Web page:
But on 15 minutes, Pape Soure fired in a high cross into a crowded box. Scott Dann rose to meet it but the ball flew narrowly wide.

Fresh from the memory of last’s week’s horror show in failing to cope with aerial balls into the box for Carroll – and the ease in which Dann met the ball today - you have to ask with exasperation: just what do Wenger, and sadly, it has to be said, Steve Bould, work on all week?

Because it certainly can’t be anything to do with dealing with one of the basics of English football – the high ball into the box.

The game progressed at a good intensity with both teams looking to press forward.

However there was little end product and the biggest cheers of the afternoon up to that point were when referee Roger East fell over.

It was that sort of game.

On 35 minutes a Mesut Ozil corner was met by Laurent Koscielny but the centre-half with a knack for scoring headed the ball over Wayne Hennessey’s bar.

With eight minutes remaining an incisive ball from Mohamed Elneny found Danny Welbeck who drove on until he was brought down 30 yards out.

A clutch of red shirts eagerly gathered around the ball as Sanchez was the man to take it. He flighted the ball over the wall but narrowly wide. Referee East decreed it was to be a corner that led to a sustained spell of pressure.

Unfortunately, like so much of the preparatory work today it led to nothing.

Moments later good work by Sanchez saw the Chilean feed an onrushing Ozil whose instinctive shot, as he ran into the box, was blocked by Hennessey.

Right on half-time Sanchez was finally to break the deadlock as a determined Welbeck fired the ball into the box for Sanchez to aim a looping header over an advancing Hennessey.

Between the two events Connor Wickham angled a header over Petr Cech’s goal as yet again the Gunners’ backline failed to adequately deal with a high ball into the box.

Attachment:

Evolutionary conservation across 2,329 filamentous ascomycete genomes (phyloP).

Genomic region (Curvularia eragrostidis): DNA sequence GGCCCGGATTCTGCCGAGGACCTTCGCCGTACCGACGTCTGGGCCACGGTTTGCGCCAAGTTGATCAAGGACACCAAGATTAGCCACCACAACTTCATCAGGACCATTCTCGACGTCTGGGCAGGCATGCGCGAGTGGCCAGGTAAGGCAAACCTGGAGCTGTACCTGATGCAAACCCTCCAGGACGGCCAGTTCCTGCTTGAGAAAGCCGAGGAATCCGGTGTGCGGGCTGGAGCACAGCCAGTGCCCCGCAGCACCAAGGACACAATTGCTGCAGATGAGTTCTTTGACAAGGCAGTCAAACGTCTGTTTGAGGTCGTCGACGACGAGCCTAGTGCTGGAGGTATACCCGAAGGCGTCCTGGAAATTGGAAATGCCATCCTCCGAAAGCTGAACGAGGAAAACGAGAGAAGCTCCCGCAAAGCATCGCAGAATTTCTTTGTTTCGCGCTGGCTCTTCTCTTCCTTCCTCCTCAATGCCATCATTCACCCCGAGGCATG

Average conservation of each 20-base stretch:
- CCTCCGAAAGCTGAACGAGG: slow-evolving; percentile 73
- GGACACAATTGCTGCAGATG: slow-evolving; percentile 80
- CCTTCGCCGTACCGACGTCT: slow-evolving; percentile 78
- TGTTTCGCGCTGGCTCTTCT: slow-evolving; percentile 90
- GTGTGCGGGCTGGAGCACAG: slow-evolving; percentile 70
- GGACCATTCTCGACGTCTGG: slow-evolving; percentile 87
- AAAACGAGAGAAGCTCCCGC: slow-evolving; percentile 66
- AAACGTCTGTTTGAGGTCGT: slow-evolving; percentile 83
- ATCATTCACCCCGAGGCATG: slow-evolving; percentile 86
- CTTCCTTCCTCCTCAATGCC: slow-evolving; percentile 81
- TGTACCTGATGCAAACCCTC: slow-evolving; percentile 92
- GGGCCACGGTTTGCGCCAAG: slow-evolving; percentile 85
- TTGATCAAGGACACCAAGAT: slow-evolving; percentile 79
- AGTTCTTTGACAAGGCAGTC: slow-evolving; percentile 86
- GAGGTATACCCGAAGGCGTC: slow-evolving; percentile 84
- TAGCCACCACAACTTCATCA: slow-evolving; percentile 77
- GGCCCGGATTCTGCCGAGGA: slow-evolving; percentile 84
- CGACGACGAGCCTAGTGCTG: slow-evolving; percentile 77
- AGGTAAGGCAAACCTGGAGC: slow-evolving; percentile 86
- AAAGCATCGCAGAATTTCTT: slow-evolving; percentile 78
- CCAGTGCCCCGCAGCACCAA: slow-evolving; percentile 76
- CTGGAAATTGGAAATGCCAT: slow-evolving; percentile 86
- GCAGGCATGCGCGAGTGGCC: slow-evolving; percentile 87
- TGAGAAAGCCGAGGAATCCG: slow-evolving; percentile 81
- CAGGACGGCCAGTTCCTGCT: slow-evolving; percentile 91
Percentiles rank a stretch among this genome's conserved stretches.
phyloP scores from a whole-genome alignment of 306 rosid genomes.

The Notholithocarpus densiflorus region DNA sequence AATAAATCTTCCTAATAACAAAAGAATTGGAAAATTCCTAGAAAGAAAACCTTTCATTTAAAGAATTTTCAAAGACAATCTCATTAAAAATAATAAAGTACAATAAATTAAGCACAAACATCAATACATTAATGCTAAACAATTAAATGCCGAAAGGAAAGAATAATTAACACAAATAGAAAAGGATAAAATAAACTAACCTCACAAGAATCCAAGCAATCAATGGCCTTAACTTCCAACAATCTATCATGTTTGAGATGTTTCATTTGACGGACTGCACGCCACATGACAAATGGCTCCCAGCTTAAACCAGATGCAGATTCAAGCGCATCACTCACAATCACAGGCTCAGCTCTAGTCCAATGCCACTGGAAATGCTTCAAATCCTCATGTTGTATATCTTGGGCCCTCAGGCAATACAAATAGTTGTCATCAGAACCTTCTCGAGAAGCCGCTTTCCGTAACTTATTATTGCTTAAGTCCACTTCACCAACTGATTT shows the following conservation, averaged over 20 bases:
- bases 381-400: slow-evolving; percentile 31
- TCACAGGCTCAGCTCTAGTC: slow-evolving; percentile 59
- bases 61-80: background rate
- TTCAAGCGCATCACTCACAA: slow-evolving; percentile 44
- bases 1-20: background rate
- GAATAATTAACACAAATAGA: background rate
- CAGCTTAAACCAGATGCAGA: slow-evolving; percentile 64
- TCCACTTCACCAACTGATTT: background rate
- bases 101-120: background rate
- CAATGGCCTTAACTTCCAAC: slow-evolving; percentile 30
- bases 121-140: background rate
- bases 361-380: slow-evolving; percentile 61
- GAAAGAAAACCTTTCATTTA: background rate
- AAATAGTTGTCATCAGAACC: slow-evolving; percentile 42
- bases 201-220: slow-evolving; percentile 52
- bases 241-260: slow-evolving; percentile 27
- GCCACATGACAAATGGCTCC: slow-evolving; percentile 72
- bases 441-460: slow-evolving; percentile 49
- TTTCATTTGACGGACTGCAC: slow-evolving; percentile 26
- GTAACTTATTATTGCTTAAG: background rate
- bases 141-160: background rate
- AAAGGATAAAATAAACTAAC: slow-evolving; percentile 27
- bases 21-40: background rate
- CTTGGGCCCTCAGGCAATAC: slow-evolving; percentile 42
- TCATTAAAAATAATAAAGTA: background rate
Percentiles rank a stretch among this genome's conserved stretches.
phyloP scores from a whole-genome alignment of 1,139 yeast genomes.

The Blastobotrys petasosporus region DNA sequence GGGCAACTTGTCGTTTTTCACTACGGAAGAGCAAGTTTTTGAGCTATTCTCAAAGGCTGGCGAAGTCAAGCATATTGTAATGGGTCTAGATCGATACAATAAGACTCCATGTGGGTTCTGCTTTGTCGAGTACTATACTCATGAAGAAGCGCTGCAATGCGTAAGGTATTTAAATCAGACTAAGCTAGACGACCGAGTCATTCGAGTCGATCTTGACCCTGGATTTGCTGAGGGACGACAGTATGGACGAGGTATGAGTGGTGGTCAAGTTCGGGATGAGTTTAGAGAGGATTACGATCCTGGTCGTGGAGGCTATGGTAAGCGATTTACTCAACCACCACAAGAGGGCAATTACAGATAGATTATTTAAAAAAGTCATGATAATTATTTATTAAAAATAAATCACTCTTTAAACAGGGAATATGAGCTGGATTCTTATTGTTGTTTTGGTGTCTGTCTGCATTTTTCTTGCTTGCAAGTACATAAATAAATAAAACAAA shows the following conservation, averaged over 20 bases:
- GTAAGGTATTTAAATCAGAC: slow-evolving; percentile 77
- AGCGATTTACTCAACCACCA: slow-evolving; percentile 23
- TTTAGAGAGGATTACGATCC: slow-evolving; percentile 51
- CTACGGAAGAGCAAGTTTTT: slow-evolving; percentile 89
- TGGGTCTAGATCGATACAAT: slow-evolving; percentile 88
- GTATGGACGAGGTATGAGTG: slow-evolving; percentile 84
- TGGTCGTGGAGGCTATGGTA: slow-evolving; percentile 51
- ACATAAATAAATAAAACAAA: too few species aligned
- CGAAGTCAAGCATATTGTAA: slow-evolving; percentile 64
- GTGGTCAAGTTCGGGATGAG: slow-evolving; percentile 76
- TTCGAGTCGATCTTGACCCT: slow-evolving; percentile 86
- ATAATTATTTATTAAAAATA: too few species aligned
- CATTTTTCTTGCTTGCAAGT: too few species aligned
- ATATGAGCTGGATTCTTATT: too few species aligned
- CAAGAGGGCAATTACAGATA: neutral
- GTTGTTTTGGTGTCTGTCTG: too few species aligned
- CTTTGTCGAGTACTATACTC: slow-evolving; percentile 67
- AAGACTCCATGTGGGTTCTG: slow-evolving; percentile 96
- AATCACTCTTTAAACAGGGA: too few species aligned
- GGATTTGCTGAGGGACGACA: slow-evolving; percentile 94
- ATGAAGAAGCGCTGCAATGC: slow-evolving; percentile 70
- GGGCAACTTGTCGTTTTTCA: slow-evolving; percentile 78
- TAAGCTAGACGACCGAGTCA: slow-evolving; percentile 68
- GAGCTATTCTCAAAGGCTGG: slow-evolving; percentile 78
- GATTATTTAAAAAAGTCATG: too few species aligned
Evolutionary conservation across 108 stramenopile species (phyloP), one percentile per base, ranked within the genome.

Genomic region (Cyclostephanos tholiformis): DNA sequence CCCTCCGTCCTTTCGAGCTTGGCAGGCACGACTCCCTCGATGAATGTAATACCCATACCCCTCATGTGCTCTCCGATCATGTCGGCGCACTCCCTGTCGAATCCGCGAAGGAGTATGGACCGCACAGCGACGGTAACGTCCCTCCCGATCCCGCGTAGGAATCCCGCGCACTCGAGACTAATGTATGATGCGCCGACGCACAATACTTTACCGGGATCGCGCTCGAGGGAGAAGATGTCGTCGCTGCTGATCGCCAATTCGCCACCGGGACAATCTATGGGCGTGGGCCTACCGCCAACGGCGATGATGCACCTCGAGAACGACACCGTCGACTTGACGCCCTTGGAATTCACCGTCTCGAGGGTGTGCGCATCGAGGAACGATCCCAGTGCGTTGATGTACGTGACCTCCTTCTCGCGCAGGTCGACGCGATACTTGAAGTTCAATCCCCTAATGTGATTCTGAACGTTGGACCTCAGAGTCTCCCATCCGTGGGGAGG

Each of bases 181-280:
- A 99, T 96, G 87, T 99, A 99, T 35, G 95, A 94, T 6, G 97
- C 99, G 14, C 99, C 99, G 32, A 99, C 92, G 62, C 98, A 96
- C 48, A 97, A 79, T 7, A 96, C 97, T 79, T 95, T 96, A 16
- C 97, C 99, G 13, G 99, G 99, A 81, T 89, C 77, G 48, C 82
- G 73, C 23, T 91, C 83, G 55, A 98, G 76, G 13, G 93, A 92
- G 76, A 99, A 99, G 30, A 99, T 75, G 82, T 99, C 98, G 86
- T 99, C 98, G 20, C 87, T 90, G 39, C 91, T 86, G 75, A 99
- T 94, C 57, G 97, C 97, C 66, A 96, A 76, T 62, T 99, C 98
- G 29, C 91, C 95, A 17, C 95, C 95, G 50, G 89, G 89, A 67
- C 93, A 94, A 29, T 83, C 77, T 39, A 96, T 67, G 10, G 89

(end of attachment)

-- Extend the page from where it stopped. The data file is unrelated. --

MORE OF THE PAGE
Yet, in truth Sanchez’s goal was little more than the home side deserved, as referee East whistled for half time shortly afterwards with the score One-Nil-To-The-Arsenal.

The second half started in much the same fashion, as Arsenal probed with neat interplay.

The atmosphere ramped up a little when Emmanuel Adebayor deigned to warm up.

The former Arsenal striker was a target for many - not only for his Spurs links, but also because of the way he singularly failed to perform towards the latter part of his Gunners’ career.

This correspondent can certainly recall an insipid performance that let down many travelling fans at Old Trafford in the first leg of the Champions League semi-final back in 2008 – when the Togolese gave one of the laziest performances an Arsenal centre-forward has ever given.

Back on the pitch however, Ozil then fired a left-footed free kick narrowly past Hennessey’s despairing dive. Unfortunately it also went the wrong side of the post as the scored remained 1-0.

With 25 minutes remaining Adebayor then replaced Connor Wickham – to the loudest boos heard at the Emirates since Emile Heskey was targeted days after England lost to Croatia 3-2 meaning the country failed to qualify for Euro 2008.

Arsenal then spurned some half chances including a Sanchez daisy-cutter that just went the wrong side of the goal after he cut inside.

However, Yannick Bolaise, after evading Coquelin’s challenge fired in a low shot which Cech couldn’t keep out – much to the delight of the player who ran to Alan Pardew as the three-thousand Palace fans celebrated wildly with six minutes left.

The game ended yet again in frustration for Arsenal as Palace - although under pressure for much of the match - arguably deserved their share of the spoils as they look towards Wembley next weekend.

For Arsene Wenger and his team you can’t escape the feeling exists this game - and this season – could, and should have been so much better.


Cech, Gabriel, Koscielny, Ozil, Sanchez, Monreal, Welbeck (Giroud), Bellerin, Coquelin, Elneny, Iwobi (Ramsey)

Crystal Palace:

Hennessey, Ward, Dann, Cabaye, Bolaise, Jedinak, Wickham (Adebayor), Souare, Delaney, (Souare), Ledley, Puncheon (Zaha).

Referee: Roger East.